Embracing Citizenship

Company 1, 20th Regiment, Third W.A.C. Training Center, Fort Oglethorpe, GA, 1945. Photography by Cline Studio. Chattanooga History Center. Full Record.

With the changes promised by Emancipation and Tennessee’s 1870 Constitution, African Americans stepped forward to do their duty and claim their rights as citizens. Whether enlisting for military service, running for state and local office, advocating for voting rights and public education, or protesting against “Jim Crow” laws, they moved confidently but warily into the newly accessible public sphere.

Scholarly Essay

Public Education in Tennessee by Mary S. Hoffschwelle

Biographical Essay:

Sampson Wesley Keeble (1833-1887) by Linda T. Wynn

Lesson Plan:

African Americans in Military Service

Civic Engagement

With Emancipation and the ability to participate in a democratic society, African Americans put themselves forward for public service in a wide range of local and state offices in the late nineteenth century before the imposition of “Jim Crow” laws limited their ability to hold public positions by the late 1880s and early 1890s. ...More

Emancipation Day Ad from Nashville GlobeGroup of people seated in the cafeteria of Booker T. Washington High SchoolPoster for 10th Anniversary of the Highlander Folk SchoolMyles Horton and Eleanor RooseveltJames C. NapierSampson KeebleWilliam Henry Hastie, nominated by the President for Federal JudgeTicket to Roscoe Conklin Simmons speechTennessee General Assembly, composite photograph of the 42nd legislatureTennessee General Assembly, composite photograph of the 45th legislatureTennessee General Assembly, composite photograph of the 44th legislatureSara Johnson Church, Annette Elaine Church, and, (seated), Mary Church Terrell in mourning following the death of Robert Reed Church, Sr.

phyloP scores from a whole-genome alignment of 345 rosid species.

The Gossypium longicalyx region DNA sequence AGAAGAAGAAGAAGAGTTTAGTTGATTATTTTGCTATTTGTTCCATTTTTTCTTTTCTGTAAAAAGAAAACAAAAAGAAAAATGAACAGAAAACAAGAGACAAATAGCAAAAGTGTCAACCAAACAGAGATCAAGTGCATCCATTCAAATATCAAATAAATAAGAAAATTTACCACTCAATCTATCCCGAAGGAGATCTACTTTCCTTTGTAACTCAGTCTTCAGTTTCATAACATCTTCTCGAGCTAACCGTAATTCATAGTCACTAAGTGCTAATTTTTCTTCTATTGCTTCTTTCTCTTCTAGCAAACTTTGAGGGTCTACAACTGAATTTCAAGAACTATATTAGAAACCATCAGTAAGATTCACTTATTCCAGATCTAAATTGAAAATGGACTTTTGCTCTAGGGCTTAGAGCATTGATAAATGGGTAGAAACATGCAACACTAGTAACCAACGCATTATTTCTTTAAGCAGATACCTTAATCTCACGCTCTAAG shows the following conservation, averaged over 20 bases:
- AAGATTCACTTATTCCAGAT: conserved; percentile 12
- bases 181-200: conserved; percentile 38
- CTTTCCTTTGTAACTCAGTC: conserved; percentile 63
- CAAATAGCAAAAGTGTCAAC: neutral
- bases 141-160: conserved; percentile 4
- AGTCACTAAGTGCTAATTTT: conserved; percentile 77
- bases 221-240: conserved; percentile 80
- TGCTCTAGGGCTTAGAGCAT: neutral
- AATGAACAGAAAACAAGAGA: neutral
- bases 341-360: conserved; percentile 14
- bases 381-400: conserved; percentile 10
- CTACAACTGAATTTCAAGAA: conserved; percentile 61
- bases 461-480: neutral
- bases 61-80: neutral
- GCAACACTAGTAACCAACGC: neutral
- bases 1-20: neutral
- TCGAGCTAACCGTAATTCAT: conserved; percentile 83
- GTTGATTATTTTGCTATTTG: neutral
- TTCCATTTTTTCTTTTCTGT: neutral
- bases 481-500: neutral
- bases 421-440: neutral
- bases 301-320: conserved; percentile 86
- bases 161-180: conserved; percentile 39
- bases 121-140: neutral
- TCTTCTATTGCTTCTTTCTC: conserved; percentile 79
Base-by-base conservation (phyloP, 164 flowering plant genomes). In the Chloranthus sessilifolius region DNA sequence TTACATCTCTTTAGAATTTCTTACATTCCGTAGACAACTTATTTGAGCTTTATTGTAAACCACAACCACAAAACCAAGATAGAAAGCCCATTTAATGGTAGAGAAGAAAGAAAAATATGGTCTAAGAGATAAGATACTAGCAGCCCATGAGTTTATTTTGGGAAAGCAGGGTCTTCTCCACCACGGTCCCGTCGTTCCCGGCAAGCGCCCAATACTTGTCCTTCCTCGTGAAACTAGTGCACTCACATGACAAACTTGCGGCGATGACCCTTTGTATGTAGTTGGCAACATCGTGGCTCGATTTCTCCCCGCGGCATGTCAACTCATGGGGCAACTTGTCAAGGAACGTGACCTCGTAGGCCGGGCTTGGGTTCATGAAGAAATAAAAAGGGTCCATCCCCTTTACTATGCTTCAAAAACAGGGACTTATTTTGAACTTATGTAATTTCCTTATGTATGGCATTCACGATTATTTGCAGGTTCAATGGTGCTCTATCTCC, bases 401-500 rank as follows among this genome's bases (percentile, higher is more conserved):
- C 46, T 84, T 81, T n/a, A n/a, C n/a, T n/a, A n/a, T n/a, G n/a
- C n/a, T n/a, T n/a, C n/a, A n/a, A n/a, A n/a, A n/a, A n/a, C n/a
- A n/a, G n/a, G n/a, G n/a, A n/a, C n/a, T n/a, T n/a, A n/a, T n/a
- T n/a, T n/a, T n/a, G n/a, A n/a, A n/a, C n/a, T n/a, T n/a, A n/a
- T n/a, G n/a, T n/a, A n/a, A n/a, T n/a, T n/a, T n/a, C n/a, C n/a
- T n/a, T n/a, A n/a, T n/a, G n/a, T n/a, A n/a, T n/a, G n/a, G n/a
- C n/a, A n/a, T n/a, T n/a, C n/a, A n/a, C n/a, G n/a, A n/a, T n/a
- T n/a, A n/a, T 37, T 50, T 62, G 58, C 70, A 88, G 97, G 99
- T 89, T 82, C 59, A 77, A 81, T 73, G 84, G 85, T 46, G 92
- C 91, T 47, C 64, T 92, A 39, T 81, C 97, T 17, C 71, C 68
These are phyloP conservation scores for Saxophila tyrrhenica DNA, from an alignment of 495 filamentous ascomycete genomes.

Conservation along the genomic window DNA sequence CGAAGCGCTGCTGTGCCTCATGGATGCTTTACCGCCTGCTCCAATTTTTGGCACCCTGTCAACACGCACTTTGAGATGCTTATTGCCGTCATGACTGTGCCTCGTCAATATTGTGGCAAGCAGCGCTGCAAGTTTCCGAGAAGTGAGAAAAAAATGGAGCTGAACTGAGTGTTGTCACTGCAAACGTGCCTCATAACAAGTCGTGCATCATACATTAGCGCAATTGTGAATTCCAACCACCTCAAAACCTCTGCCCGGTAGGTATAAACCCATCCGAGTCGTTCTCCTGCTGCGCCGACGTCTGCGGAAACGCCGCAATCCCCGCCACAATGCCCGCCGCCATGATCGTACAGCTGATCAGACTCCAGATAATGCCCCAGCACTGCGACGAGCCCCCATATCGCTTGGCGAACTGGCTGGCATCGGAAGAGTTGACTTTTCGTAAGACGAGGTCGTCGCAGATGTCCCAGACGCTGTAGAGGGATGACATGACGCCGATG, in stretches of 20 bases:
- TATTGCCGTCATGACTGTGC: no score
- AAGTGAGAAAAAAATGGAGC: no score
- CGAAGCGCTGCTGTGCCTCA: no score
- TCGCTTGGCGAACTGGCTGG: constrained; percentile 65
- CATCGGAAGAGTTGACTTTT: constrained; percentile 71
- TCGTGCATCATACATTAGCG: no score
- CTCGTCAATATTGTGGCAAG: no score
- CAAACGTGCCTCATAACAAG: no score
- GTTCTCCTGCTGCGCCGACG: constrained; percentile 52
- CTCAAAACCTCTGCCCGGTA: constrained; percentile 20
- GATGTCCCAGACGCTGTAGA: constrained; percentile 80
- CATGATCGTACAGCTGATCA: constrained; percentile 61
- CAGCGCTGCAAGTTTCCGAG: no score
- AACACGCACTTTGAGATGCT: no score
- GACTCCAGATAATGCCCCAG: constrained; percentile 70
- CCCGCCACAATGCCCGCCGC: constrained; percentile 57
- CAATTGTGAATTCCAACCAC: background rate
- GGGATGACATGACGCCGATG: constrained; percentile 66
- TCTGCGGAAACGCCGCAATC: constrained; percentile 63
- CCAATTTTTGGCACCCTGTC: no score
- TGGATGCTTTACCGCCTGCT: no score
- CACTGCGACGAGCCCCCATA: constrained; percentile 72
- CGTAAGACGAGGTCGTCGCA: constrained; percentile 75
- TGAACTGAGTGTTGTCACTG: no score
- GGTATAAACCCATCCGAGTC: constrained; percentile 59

S.A. McElwee

Military Service

Despite being denied full citizenship in the Jim Crow South, African Americans have voluntarily enlisted in the military and defended the United States in conflicts from the Civil War to the present. ...More.

African American Baseball Team at Fort OglethorpeCompany 1, 20 Regiment, Third W.A.C. Training Center, Fort Oglethorpe, GAVolunteer Army Ammunition Plant wood shop workersVolunteer Army Ammunition Plant, PanormaAfrican American troops drillingSoldier with children in yard in North MemphisSoldier saluting in front of Taylor screenDr. C.S. Boyd and soldiersNancy Harvey SearcyWoman with war bonds and TNTGroup of African American men in front of the County Clerk's officeGroup of people on the courthouse squareWhite baseball teamBlair T. HuntGroup of African Americans being transferred to jail in NashvilleGroup of jailed agitatorsVolunteer Army Ammunition Plant Workers Painting Road Lines Sgt. Cornelius Sykes, 14th U. S. C. T., gravestoneDas Zeugniss eines Flüchtlings von Ost-Tennessee

Public Education

Following the Civil War, the Tennessee General Assembly passed an act for the reorganization, supervision, and maintenance of public schools. ...More.

Letter from Rockefeller FundAustin High School groupCarl CowanJohn W. Manning, Principal, Austin High SchoolYork InstituteLibrary at Booker T. Washington High SchoolWood Shop Class at Booker T. Washington High SchoolKnoxville College chemistry buildingJames A. Henry and graduating classLincoln Rosenwald SchoolMain Street School, ChattanoogaFree Hill SchoolDunbar School,Loudon CountyDoe Creek School, Henderson CountyFort Cooper School, Hickman CountyAustin High School Women's Basketball TeamKnoxville College Agriculture BuildingSitka School in Gibson CountyFlagg Grove SchoolTrenton Rosenswald SchoolCommunity School PlanPikeville School for Colored BoysBaseball Team, Tennessee State Technical & Agricultural School for Colored Boys, Pikeville

Voting Rights

The post-Civil War passage of the fifteenth amendment to the United States Constitution, which granted suffrage to African American males, meant extending the franchise to Tennessee’s black citizens in the 1870 Constitution but left intact the poll tax, which was designated to pay for public education. ...More.

Letter from Mrs. T.S. Brown to Mayor CrumpPoll tax petitionVoting District 29-2, MemphisRoosevelt Election HeadquartersFacts every negro should know about RooseveltNashville Women’s Equal Suffrage Banner at State FairgroundsMary Church TerrellSue Shelton WhiteThe Progress of Colored WomenWoman's Case in Equity